Making Progress for Women with Bleeding Disorders
NHF Session Highlights Issues and Shares Resources for Women with Bleeding Disorders
NHF 2016 (Orlando, July 21-23): A session focused on research to better understand the treatment and care of women with bleeding disorders was held at the 2016 National Hemophilia Foundation’s Annual meeting. It was shared that among 140 hemophilia treatment centers (HTCs), only 25 (18%) HTCs in the United States have a designated day for a women’s clinic. Diagnosis and appropriate treatment for women with bleeding disorders is often delayed. Abnormal uterine bleeding is the most complaint with adolescents, and it is estimated that 10-48% of adolescents have heavy menstrual bleeding.
The American Thrombosis and Hemostasis (ATHN) registry includes data for 7625 women, and that makes up greater than 25% of all patients entered in the registry. The median age at diagnosis of a bleeding disorder was 13 years and, as expected, Von Willebrand disease (vWD) is the most common bleeding disorder in the dataset. Hemophilia A accounted for 7.8% of patients and hemophilia B accounted for 2.8% of patients. Of these women in the registry, 8.9% of reported joint bleeding and 10.7% reported reproductive track bleeding.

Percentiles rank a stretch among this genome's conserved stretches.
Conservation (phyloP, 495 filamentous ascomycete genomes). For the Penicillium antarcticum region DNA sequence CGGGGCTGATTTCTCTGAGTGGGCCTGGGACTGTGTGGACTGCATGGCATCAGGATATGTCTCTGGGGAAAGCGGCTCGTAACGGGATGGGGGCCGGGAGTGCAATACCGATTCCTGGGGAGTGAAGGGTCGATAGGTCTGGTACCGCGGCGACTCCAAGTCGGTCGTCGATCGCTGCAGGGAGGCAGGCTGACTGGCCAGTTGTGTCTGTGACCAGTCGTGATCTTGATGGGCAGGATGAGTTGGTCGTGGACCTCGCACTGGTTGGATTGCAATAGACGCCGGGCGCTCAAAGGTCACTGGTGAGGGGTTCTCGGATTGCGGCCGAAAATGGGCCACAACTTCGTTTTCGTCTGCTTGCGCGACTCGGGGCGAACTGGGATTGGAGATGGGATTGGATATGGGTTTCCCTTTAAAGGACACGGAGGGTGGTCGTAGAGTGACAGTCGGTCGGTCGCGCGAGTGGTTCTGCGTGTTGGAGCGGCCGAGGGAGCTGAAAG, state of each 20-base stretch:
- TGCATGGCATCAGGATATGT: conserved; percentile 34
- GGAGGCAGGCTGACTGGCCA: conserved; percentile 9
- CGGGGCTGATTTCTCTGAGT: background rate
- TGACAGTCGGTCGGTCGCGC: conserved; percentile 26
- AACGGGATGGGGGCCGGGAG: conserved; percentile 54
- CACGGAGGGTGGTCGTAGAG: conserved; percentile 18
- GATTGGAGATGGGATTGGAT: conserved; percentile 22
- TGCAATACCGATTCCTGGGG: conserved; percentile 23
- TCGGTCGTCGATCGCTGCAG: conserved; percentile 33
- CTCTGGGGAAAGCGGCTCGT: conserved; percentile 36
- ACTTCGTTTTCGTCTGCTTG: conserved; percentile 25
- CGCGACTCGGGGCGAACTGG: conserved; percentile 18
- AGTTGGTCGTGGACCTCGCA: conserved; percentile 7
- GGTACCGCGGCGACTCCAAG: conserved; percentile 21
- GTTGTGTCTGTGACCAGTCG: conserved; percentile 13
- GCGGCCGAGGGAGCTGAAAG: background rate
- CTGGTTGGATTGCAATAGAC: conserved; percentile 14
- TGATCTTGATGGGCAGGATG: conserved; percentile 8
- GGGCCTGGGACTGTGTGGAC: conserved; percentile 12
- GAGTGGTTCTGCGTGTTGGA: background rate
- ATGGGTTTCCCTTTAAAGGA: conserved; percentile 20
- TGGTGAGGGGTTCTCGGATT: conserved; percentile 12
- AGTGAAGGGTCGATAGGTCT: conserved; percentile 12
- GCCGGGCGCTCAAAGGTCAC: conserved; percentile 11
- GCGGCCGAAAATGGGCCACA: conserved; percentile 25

Within this dataset, there were 73 hemophilia carriers, and 44% of them reported more than four bleeding symptoms. Heavy menstrual bleeding and joint bleeding were among reported bleeding symptoms. Data also showed that 3.1% of women received recombinant factor replacement and 18.6% received plasma –derived factor for treatment of bleeding episodes.